MR SITHOLE: At Emzuwele High School in KwaMashu.

MS DE KLERK: What education do you have now?

MR SITHOLE: At present I'm doing my final year in a BA in Communication Science.

MS DE KLERK: Are your parents still alive?

MR SITHOLE: I was born to a single parent, so my mother is still alive.

MS DE KLERK: What work does your mother do?

MR SITHOLE: She's a domestic worker.

MS DE KLERK: Why do you think that your mother is a domestic worker?

MR SITHOLE: As far as I know it is the result of the political situation that existed in our country, that is the apartheid policies.

MS DE KLERK: Have you ever been convicted of a criminal offence other than the one that you've been convicted for now?

MR SITHOLE: No, I've never been arrested nor convicted.

MS DE KLERK: Let's talk a bit about your political affiliation. Where were you living before going to prison?

MR SITHOLE: I resided in Mduzuma.

MS DE KLERK: How long did you live there?

MR SITHOLE: I think about six or seven years.

MS DE KLERK: In the time that you were living there, did you belong to any political party?

MR SITHOLE: Initially I was just a supporter of the PAC, but I eventually joined as a full member.

MS DE KLERK: When did you join as a full member?

MR SITHOLE: I think it was around the end of 1988, or the beginning of 1999.

MS DE KLERK: How old were you when you joined the PAC?

MR SITHOLE: I could have been 21 or 22 when I joined as a member.

MS DE KLERK: Why did you join the PAC?

MR SITHOLE: There are many factors that prompted me to join the PAC, one of which was the fact that around 1987 I read in a newspaper and in that newspaper there was an article on Mr Motsopeng(?), who was the leader of the PAC. Mr Motsopeng was a very militant person and he explained what the PAC was about and I believed that they were the best organisation to join towards the road to liberation.

MS DE KLERK: So did you agree with the PAC's political philosophies?

MR SITHOLE: Yes, I did.

MS DE KLERK: Did you have any reservations about the PAC's political philosophy?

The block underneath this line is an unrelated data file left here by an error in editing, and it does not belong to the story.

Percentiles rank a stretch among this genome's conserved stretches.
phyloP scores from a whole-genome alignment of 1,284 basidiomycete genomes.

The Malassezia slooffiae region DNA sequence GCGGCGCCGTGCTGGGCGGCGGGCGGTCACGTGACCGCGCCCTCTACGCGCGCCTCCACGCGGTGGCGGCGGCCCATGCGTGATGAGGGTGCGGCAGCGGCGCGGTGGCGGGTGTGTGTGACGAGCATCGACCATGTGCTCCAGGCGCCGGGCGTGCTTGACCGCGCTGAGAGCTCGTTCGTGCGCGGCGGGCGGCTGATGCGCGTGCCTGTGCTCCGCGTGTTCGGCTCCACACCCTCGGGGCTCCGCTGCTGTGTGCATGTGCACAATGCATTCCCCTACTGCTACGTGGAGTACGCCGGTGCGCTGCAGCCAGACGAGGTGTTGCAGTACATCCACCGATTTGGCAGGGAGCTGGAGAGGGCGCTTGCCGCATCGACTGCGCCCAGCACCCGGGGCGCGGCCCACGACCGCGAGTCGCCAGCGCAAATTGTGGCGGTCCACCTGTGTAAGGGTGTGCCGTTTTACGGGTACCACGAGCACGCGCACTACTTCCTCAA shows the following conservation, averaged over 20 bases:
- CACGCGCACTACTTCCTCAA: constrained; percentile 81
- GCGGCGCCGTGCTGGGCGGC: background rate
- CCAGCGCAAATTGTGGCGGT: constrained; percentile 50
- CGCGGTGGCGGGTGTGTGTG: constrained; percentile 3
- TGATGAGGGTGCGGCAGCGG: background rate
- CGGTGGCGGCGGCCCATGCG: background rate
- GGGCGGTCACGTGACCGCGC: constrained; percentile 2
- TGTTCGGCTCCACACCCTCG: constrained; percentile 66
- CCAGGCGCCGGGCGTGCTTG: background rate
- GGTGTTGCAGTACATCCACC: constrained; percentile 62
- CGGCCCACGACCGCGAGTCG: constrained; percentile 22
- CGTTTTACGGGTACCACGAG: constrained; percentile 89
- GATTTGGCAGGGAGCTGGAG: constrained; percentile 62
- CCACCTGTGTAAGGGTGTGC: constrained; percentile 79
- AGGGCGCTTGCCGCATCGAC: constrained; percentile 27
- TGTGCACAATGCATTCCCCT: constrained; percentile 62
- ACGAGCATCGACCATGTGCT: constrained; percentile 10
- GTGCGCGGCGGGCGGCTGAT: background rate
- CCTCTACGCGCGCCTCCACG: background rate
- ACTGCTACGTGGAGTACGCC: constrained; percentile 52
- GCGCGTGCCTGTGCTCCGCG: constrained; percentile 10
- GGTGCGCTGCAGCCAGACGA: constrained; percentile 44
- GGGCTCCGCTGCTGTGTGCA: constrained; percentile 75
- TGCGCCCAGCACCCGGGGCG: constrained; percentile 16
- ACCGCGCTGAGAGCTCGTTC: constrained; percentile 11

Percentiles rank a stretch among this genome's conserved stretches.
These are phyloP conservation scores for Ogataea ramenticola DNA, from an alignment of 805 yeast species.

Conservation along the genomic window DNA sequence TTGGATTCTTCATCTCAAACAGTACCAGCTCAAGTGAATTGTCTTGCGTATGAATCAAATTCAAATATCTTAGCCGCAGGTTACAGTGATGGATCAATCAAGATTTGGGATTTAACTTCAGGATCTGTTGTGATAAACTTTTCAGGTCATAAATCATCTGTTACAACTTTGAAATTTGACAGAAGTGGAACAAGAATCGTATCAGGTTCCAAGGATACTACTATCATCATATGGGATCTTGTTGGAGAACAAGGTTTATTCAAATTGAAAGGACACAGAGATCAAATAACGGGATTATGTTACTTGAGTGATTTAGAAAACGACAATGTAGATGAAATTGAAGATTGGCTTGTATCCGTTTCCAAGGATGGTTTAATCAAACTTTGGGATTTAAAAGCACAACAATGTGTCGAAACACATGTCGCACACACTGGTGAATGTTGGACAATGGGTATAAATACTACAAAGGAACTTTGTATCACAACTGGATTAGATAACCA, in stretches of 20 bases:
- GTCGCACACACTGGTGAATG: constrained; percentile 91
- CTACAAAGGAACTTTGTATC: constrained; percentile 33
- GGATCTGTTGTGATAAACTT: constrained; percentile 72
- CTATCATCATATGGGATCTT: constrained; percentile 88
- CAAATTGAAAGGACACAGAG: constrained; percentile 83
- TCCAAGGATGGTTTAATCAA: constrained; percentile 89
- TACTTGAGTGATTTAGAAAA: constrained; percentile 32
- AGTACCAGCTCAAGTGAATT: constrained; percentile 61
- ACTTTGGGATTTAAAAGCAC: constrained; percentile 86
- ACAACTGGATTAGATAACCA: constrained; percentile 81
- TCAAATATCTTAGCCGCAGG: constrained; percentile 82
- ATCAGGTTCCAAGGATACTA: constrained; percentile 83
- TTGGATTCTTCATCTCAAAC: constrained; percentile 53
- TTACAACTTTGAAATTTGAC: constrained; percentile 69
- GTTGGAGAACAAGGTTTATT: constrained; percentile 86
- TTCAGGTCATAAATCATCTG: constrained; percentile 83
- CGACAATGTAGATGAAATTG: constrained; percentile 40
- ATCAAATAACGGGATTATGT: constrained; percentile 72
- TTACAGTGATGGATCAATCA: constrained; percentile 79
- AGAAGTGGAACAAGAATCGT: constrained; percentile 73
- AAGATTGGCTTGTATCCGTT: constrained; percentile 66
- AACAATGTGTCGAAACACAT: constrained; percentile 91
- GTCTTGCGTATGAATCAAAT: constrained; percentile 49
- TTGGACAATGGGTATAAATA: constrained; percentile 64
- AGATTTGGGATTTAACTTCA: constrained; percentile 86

MR SITHOLE: I did not have any reservations.

MS DE KLERK: As a youth when you were in school, did you play an active role in the PAC?

MR SITHOLE: When I was still at school I was not yet a member of the PAC, but I would take part in demonstrations. For instance, when Griffiths Mxenge died in 1985, I was part of the people who protested and demonstrated against the death of Mr Mxenge, as well as taking part in other demonstrations that were held.

MS DE KLERK: What was your role in the PAC?

MR SITHOLE: I was an ordinary member of the PAC, but since I was interested in recruiting persons to join the PAC, that's what I did in my area.

CHAIRPERSON: Was there a PAC branch for instance in your area, or wasn't it a structured organisation in the sense of having branches and chairpersons and that kind of thing?

MR SITHOLE: There was no formal structure in my area, that is why I had initiated attempts to recruit people so that we could formalise a structure and have a branch, a formal branch in our area.


MS DE KLERK: How were decisions made within this informal structure?

MR SITHOLE: We would meet and discuss as PAC members and we would analyse the situation in the country and decide, discuss around which roles, what we could do to assist in the struggle towards liberation and the destabilisation of the apartheid government.

MS DE KLERK: How did you - who introduced you to the PAC? How did you become a member?

MR SITHOLE: Initially I was just a supporter of the PAC, until such time that I met Howmore who gave me details of contact persons in the PAC. He is the person also who got me PAC literature such as Manifestos and Constitutions. He advised me to join if I was interested, and join formally.

MS DE KLERK: So did you honestly believe that Howmore was a representative of the PAC?

MR SITHOLE: I believed him to a member of the PAC because he confirmed everything that I had heard about the PAC.

MS DE KLERK: Tell us a bit about the political instability in the area in which you lived, okay. Were people killed on a regular basis?

MR SITHOLE: The situation was very serious in the area, people were killed and there was ongoing conflict between ANC and IFP supporters. They would launch counter-attacks against one another. As such quite often people could not even sleep at night.

ADV SIGODI: Sorry, I didn't hear you. Was there ongoing conflict between what? Which parties?

MR SITHOLE: It was between the ANC and IFP.

MS DE KLERK: How did your branch, if I may call it a branch, react to these killings?

MR SITHOLE: We viewed this conflict between the ANC and the IFP as a result of a campaign by the apartheid government who we believed were responsible for destabilising the black community, therefore we did not necessarily criticise the two organisations involved in the conflict, but we were critical government.